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CHS Pics | With more space to teach ‘how to be an adult,’ DIY community The Works expands on 12th Ave

A 12th Ave space for learning “the basics” of a life on earth — like being able to sew a rad patch on your jacket or make pickles — has expanded.

“If you didn’t grow up in a house where you got to learn this kind of stuff, where else are you going to learn it?” posits Kellie Phelan of The Works.

The “DIY hands-on community” its expansion earlier this month at 12th and Fir just above the busy with construction and redevelopment Yesler Terrace.

The expanded, flagship studio, class space, and retail shop is also home to “zero waste” grocer Scoop Marketplace.

The mixed ethos of sustainability and DIY fit together nicely. “We teach a little bit of everything. We can teach you how to grow a garden, turn that garden into pickles,” Phelan says.

Home to a busy schedule of classes and workshops, The Works also features sessions with local experts including chefs, artists, and more. Most of the sessions have a small fee for a small format, close contact teaching experience, usually around $50 per person.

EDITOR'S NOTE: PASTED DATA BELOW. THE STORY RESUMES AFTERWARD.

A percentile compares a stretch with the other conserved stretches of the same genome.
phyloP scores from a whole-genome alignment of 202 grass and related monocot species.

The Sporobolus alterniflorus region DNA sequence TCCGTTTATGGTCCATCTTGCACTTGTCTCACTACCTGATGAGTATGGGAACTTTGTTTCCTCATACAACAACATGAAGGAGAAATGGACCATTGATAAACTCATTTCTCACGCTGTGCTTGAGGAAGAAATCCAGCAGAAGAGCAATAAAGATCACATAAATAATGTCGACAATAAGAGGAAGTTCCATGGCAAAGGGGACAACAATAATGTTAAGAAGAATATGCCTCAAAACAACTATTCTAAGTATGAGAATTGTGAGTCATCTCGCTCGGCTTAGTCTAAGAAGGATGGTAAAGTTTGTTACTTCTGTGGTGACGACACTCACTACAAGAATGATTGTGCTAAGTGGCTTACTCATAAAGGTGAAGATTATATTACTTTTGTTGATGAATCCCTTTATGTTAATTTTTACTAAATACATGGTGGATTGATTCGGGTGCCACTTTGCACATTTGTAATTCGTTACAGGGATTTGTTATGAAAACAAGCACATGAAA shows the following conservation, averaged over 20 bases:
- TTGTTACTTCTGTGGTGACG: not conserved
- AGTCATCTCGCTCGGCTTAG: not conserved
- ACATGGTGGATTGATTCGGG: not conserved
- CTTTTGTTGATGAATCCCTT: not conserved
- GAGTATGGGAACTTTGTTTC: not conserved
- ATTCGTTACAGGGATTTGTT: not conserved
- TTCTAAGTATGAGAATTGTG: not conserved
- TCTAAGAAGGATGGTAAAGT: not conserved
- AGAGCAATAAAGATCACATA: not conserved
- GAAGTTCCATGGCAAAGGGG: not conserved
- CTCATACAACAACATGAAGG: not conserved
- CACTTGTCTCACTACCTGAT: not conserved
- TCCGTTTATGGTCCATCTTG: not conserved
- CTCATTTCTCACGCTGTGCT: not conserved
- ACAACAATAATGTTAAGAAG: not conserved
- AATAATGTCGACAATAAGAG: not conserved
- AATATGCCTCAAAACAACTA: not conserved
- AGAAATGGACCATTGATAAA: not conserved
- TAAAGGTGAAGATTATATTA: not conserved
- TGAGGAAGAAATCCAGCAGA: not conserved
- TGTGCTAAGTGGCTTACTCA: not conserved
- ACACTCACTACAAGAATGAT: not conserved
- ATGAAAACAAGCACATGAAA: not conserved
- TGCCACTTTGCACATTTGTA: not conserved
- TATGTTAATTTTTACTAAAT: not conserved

A lot of what The Works teaches is “how to be an adult,” Phelan says. But much of it also a lot of fun even as you add grown-up level knowledge. It’s also a good way to live a more sustainable and, yes, affordable lifestyle with a focus on keeping things simple.

“We’re not really a cooking school but we’re looking to share those essential skills,” Phelan says.

The Work is located at 151 12th Ave. You can learn more and see a full schedule of classes and events at

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1 year ago

This is a pretty great idea! I was fortunate to grow up in an environment where the whole “home economics” thing was still part of the collective consciousness. I’m always finding out that my younger friends simply didn’t grow up with that at all and have no clue about things that I always considered to be basic life skills.

Seeing stuff on basic troubleshooting and repair of electronics and appliances and stuff would also be really helpful for a lot of people. So much electronic waste occurs because we’ve been trained that it’s easier to just throw stuff out and replace it rather than to try to get it working again.

mary o
mary o
1 year ago

Check out the Capitol Hill Tool Library online ~ 1552 Crawford Place 98122 You can borrow all kinds of tools and they have a “repair café” every now and then and there are volunteers to assist / repair items ~ all of this for $$ donations.
I had a 3 way lamp rewired few weeks ago. Everyone there is so very helpful and friendly. Awesome place!!!